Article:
Moon Phases: For My Mother as She Turns Sixty
by Leah M. Plath
Rusted train trestles cut a swath of steel throughSecond Place Winner
the grasping branches.
She leads me into blackberries
nestled amid heavy-leaved bushes that reach
tendrils around our ankles.
We wade into the green,
stray from tracks overgrown
with bending dandelions
and pluck the rich black
I see her at my age.
She is the crescent moon, blonde curls and blue jeans,
berries overflowing the milk pail clutched
with purple-stained fingers
that mirror mine.
She is a fine sliver in the sky.
For me she wears yellow
and her belly swells like the moon
as I push relentlessly outward
inexorable as time.
I draw upon her strength to grow
then and now.
She spins cobwebs of lace, body curved as if in prayer
over the cold iron of the sewing machine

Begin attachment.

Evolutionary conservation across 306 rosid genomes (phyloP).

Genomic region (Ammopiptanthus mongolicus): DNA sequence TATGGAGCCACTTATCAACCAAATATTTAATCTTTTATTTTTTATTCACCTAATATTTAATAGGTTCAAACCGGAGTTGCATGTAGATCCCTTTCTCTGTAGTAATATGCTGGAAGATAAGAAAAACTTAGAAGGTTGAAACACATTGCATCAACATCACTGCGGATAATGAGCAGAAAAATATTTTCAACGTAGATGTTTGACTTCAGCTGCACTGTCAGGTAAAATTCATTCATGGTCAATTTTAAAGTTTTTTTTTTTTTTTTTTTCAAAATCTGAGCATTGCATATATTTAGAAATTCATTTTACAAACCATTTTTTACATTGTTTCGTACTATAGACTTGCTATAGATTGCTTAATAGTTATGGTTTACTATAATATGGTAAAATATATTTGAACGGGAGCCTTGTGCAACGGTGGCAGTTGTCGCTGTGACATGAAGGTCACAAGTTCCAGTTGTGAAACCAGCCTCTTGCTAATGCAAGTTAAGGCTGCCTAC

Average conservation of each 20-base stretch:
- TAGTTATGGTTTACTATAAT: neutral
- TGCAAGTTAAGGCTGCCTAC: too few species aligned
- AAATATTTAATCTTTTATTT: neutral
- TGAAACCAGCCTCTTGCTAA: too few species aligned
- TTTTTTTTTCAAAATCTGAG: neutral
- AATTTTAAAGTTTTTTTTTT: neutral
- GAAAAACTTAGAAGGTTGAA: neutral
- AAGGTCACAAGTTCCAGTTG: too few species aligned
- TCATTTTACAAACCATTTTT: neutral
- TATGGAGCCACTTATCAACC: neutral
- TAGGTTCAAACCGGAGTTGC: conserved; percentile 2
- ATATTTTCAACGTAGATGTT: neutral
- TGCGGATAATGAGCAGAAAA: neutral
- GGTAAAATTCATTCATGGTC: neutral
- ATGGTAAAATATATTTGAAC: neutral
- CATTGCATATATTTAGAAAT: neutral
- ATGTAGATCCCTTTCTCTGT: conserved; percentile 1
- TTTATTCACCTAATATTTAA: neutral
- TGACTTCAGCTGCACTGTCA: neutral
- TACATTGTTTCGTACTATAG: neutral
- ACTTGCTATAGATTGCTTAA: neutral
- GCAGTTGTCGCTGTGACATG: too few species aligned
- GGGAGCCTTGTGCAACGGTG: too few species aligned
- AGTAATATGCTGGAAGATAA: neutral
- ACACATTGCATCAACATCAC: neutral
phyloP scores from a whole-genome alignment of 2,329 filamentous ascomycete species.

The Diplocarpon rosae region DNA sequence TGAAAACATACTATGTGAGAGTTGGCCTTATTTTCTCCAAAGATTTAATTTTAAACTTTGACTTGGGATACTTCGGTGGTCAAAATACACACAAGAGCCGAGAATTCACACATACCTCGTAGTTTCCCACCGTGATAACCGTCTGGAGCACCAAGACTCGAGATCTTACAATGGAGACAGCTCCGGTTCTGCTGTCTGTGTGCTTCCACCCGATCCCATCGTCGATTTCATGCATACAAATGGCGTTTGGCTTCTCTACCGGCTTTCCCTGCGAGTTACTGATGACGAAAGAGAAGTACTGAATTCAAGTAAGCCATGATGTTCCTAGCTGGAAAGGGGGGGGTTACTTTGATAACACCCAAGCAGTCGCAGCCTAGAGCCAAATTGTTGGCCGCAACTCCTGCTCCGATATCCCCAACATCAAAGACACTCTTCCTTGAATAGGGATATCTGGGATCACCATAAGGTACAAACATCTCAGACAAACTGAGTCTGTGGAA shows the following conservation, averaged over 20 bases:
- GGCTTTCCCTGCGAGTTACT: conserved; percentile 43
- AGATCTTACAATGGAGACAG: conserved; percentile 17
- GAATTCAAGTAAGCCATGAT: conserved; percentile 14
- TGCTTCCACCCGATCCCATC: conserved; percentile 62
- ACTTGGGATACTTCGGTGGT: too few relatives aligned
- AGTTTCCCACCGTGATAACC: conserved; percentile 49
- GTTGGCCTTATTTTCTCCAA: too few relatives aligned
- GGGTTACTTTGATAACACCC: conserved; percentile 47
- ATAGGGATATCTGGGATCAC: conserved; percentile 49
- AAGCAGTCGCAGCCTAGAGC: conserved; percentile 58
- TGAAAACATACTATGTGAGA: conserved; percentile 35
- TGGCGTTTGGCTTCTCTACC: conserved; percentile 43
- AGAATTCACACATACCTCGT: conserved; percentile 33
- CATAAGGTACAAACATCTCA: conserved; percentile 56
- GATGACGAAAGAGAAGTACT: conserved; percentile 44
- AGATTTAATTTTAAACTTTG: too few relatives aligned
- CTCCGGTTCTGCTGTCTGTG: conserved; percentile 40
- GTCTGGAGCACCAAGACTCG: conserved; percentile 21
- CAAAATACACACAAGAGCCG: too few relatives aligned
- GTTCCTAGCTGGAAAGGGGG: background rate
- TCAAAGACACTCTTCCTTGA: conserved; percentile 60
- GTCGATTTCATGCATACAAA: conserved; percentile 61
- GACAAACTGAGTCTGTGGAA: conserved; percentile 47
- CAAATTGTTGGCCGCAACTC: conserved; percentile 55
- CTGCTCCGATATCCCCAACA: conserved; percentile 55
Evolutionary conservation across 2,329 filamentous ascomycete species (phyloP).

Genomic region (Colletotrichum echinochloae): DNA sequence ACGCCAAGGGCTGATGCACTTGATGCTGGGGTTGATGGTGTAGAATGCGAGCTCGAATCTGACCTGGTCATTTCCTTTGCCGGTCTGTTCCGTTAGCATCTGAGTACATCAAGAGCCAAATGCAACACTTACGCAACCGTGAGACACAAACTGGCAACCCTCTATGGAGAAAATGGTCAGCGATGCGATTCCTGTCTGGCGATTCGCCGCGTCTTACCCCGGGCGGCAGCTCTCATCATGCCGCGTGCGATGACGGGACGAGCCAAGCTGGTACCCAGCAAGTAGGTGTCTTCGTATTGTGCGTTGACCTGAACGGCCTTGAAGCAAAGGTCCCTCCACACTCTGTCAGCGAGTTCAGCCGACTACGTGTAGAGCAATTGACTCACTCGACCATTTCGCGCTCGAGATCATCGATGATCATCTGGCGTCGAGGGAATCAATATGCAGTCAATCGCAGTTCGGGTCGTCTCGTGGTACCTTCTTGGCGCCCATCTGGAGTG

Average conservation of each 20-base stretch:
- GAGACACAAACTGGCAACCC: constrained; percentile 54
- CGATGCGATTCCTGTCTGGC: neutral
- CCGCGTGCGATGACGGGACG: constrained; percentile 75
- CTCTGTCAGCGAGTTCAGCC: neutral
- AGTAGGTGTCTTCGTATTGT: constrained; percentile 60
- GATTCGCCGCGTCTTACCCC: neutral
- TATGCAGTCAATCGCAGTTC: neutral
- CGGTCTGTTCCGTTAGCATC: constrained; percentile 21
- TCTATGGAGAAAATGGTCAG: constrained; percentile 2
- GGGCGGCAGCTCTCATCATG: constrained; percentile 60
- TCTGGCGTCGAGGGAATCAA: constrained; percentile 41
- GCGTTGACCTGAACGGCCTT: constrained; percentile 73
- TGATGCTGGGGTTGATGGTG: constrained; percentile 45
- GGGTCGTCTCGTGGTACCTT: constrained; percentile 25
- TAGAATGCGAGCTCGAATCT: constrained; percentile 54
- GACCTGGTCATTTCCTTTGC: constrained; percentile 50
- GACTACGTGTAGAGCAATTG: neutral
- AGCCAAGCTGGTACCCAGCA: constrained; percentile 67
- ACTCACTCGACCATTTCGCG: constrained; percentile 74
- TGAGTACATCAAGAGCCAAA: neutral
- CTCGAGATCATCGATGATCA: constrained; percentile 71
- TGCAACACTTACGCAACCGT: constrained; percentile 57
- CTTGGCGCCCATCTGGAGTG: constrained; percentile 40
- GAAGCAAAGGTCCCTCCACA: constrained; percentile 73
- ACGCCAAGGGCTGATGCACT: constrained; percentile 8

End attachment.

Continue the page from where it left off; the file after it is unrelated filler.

whose needle flashes through the rhythmic humming.
I lie awake, listening.
In this way, my First Communion
comes before incense and wooden pews:
I commune here first as my mother sews
salvation and forgiveness into white muslin
and makes angel wings of lace-capped sleeves.
We, her children, burn hot as suns
consuming the embers of time.
At night we slumber in the shadow of our dreams,
and she is the full moon
luminous from our reflected glow,
an oasis from the day's turmoil,
a quenching stillness of cool water.
It is the new moon time.
My mother weaves stories
from the fabric of her life
and wraps them around us.
She is the wise-woman
grown into her skin and her words.
Her wisdom is filtered through time
and alternately sweet and bitter
on our tongues.
I submerge myself in this deep water;
she soaks into my skin.
My mother holds the sons and daughters
of her sons and daughters
with hands that plucked blackberries.
I understand her through the memories
that beat moth-wings against my mind,
scattering the dust of her life and mine.
They blend together.